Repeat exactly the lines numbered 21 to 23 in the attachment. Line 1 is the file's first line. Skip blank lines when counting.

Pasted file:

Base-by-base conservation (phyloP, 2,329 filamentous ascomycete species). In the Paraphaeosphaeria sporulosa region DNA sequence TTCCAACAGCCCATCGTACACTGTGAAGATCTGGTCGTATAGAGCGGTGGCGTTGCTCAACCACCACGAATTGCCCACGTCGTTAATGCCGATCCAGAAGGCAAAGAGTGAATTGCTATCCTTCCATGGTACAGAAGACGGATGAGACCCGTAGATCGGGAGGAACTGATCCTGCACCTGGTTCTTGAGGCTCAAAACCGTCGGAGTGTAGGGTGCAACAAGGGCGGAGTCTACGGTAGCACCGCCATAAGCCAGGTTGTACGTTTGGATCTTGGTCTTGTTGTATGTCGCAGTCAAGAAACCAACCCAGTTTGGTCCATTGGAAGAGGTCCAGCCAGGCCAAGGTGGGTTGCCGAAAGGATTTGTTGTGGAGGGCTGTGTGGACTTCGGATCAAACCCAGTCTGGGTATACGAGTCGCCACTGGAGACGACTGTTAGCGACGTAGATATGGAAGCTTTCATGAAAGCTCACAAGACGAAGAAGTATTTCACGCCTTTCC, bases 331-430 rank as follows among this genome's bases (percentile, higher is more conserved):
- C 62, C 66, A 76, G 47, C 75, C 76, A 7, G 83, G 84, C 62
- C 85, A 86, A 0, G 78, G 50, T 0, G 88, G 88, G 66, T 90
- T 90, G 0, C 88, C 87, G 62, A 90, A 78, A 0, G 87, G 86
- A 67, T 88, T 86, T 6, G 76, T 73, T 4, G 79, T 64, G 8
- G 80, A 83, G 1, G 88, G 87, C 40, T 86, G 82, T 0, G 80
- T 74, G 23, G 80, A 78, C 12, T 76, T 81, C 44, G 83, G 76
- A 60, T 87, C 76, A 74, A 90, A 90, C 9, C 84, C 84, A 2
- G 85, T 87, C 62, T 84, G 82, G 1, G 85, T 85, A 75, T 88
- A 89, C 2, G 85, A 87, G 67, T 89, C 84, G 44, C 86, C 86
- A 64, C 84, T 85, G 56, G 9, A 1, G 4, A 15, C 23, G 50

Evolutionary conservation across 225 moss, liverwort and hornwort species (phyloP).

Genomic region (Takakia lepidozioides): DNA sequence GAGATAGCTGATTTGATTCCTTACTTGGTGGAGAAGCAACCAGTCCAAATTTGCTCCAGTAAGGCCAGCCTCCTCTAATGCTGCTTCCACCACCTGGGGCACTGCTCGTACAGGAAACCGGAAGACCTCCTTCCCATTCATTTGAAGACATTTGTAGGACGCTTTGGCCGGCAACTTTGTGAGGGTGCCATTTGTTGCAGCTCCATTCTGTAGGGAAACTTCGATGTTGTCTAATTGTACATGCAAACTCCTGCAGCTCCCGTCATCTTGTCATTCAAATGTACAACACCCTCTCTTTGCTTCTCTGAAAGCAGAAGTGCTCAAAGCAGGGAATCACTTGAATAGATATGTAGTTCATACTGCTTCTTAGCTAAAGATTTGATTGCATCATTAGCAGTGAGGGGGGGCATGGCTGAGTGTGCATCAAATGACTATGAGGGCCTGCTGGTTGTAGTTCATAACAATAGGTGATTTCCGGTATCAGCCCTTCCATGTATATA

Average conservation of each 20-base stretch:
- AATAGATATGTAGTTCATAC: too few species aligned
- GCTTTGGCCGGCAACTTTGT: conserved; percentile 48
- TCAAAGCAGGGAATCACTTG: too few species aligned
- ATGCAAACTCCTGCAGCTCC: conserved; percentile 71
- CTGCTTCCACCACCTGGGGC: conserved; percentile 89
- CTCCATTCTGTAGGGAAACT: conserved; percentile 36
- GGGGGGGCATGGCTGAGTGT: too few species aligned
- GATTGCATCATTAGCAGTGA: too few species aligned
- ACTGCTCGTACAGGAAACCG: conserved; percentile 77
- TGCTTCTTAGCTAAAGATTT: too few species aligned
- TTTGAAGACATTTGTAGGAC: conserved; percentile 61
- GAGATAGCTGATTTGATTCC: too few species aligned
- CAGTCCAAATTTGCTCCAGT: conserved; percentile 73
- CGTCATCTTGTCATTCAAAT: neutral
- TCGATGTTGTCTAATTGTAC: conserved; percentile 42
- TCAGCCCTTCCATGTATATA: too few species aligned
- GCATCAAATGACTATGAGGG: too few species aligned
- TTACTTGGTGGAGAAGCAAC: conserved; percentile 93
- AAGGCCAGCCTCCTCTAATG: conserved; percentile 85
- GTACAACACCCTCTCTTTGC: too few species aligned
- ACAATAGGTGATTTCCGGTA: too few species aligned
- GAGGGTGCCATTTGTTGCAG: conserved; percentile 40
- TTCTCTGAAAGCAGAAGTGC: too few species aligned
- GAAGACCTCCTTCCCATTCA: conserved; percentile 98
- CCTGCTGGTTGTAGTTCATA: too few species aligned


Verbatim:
- GGGGGGGCATGGCTGAGTGT: too few species aligned
- GATTGCATCATTAGCAGTGA: too few species aligned
- ACTGCTCGTACAGGAAACCG: conserved; percentile 77